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MPs who sit on parliamentary groups face scrutiny over lobbying

·4-min read

MPs serving on informal parliamentary groups while working in second jobs are facing scrutiny from a powerful parliamentary committee over concerns that they could exploit a lobbying loophole.

An inquiry by the Commons standards committee will examine whether MPs who sit on All-Party Parliamentary Groups that lobby for certain industries should no longer be paid by organisations in those same industries.

The move comes days after the committee launched an inquiry into APPGs, which have long been suspected as a way of vested interests furthering their commercial agendas.

The former Welsh minister Alun Cairns is vice-chair of the APPG on taxis, which has agreed to “continue pressuring the government to provide urgent financial support for taxi drivers”. At the same time, the MP for the Vale of Glamorgan is also paid as a senior adviser to Veezu, the private hire and taxi firm based in Newport.

Laurence Robertson, the Conservative MP for Tewkesbury, is the former chair and one of the vice-chairs of the Betting and Gaming APPG.

One of the group’s aims is “to act as a go-between for the industry, parliament and government; and to advise parliament and the government on gambling-related issues”. But Robertson is also paid £2,000 a month to be the parliamentary adviser on sport and safer gambling to the Betting and Gaming Council.

A spokesperson for Robertson said he was not an officer of the APPG and held the post of co-chair for six months.

Mark Garnier, the former minister and MP for Wyre Forest, is vice-chair of the APPG for Space. He is also paid £2,500 a month as chair of the advisory board of the Shetland Space Centre.

Nick Fletcher, the MP for Don Valley, is a vice-chair of the APPG for Electric Vehicles and is paid £800 a month as a director of Analogue Electrics Ltd, a government-approved installer of electric charging points.

The APPG confirms that, among other activities, it will be seeking debates on EVs and the UK’s role in the sector globally.

Mark Pawsey, the MP for Rugby, is the chair of the Packaging Manufacturing Industry APPG, the aim of which is ‘‘to address issues facing the industry from regulation”. He is also paid £2,500 a month as chair of the Foodservice Packaging Association.

Chris Bryant
Chris Bryant, the chair of the standards committee, has been asked to examine the dual roles of MPs on APPG. Photograph: Jessica Taylor/Reuters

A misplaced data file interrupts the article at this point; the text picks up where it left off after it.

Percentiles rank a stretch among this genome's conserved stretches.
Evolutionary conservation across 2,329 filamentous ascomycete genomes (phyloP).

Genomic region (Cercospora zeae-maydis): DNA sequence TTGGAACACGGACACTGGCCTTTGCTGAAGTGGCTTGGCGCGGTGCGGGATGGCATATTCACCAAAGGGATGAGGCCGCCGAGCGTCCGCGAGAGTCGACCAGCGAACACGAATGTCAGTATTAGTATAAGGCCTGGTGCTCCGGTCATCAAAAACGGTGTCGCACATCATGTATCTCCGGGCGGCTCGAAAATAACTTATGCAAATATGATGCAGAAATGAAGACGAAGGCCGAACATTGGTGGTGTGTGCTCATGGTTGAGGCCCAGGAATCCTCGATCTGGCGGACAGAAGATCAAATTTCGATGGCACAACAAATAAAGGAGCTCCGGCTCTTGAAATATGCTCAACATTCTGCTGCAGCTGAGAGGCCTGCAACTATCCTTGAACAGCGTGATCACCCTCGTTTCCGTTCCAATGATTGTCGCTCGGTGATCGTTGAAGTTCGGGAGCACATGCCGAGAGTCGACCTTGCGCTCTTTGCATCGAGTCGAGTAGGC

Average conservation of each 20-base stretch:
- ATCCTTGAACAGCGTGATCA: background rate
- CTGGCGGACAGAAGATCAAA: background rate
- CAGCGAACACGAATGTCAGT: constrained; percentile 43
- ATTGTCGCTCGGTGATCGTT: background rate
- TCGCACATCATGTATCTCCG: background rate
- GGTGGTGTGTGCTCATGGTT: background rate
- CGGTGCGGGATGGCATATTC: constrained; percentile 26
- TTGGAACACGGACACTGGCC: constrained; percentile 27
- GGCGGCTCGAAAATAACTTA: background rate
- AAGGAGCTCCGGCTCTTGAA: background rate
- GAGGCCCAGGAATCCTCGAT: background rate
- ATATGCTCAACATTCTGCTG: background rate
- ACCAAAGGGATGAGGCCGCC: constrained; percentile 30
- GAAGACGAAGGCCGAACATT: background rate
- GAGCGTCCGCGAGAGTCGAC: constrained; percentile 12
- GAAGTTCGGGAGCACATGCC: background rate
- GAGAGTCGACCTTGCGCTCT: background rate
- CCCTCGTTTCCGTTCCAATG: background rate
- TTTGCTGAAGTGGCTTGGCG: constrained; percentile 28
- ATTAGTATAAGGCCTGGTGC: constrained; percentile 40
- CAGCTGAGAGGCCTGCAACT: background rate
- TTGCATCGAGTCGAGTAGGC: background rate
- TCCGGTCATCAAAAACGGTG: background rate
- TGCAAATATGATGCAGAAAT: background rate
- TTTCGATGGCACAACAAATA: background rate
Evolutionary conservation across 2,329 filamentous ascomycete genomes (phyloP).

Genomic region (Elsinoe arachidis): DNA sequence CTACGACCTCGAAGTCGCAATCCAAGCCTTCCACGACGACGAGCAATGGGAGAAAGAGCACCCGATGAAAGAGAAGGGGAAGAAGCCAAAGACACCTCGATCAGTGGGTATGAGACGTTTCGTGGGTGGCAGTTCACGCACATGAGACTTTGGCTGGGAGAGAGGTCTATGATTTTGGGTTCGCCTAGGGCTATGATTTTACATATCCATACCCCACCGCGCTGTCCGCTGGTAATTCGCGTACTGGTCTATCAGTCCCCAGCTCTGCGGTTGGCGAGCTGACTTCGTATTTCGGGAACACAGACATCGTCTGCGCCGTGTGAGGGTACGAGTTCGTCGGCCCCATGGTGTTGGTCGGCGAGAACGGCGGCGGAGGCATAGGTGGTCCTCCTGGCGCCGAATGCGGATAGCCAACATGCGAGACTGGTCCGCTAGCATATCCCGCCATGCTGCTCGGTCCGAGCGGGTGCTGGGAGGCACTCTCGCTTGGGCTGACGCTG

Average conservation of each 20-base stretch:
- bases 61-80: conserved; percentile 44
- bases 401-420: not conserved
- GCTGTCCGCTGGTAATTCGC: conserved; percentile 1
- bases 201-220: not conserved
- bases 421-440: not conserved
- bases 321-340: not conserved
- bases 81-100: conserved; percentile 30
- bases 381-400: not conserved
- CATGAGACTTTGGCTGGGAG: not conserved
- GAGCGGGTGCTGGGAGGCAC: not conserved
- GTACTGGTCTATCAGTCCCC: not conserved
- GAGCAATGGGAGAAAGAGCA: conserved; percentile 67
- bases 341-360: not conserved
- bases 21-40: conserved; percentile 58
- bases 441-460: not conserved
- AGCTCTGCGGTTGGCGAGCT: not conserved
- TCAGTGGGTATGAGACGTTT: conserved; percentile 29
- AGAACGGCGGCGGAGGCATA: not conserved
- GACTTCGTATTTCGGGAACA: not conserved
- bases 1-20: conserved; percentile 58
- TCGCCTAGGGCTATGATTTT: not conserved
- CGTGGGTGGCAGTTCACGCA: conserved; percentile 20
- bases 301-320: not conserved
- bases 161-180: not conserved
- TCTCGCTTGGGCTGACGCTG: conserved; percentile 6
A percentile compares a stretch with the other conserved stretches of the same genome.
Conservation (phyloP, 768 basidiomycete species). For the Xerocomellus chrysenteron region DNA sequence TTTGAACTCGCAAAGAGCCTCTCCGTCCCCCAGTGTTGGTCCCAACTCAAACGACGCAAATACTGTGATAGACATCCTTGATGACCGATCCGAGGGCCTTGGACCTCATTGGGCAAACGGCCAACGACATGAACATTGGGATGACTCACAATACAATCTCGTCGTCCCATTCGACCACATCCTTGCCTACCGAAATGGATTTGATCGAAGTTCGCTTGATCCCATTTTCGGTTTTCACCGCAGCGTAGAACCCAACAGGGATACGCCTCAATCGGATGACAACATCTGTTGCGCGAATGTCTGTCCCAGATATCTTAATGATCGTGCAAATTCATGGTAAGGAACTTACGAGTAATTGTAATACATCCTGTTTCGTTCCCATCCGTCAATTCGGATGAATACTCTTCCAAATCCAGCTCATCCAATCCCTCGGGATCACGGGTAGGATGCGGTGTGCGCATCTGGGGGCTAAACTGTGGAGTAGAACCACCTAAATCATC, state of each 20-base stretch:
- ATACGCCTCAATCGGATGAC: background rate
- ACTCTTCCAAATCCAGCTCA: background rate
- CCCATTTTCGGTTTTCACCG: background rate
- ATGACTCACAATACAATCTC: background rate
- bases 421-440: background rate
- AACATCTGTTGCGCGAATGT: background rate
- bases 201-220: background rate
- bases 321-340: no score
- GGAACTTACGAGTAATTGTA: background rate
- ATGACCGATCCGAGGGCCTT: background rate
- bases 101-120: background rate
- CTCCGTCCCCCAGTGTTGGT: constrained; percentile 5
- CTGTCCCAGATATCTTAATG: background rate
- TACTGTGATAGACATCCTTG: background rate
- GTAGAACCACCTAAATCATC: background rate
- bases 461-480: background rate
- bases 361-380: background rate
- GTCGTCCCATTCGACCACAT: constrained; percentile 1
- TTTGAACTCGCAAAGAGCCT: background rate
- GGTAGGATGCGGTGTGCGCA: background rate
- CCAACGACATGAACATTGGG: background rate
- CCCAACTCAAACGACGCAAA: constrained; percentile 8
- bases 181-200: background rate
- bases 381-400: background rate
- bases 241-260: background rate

Pawsey, who worked in the packing industry for 30 years before being elected to parliament, said he did not believe there was a conflict of interest, but would comply if one were brought to his attention. “I joined the APPG for the packaging manufacturing industry to make use of my knowledge of the industry within parliament, and I believe that I have done so over the last decade. I do not believe that there is a conflict of interest – but if one was brought to my attention, I would, of course, take the appropriate action,” he said.

The offices of Cairns, Garnier and Fletcher have also been approached for a comment.

Tom Brake, director of the campaign group Unlock Democracy, has written to Chris Bryant, the chair of the standards committee, asking him to examine the dual roles of MPs on APPGs and close what they believe is a loophole in the rules.

“Unlock Democracy would contend that these MPs (and many others in a similar position) should at the very least recuse themselves from any APPG activity that seeks to influence government policy, secure parliamentary debates, etc in the area championed by the APPG.

“A more transparent approach, and one that could not be the subject of misinterpretation, would be for the lobbying rules to be amended to state that being a paid adviser to a company, industry or sector and being a member of a relevant APPG, or a number of relevant APPGs, was a breach of the lobbying rules.”

The current lobbying rules in the MPs’ code of conduct are “intended to avoid the perception that outside individuals or organisations may reward members, through payment or in other ways, in the expectation that their actions in the house will benefit that outside individual or organisation, even if they do not fall within the strict definition of paid advocacy”.

Bryant said the committee would examine Unlock Democracy’s claims. “APPGs are an important means of raising awareness about major national issues, but the name of parliament should never be taken in vain for commercial or personal gain. That’s why we’re doing an inquiry,” he said.

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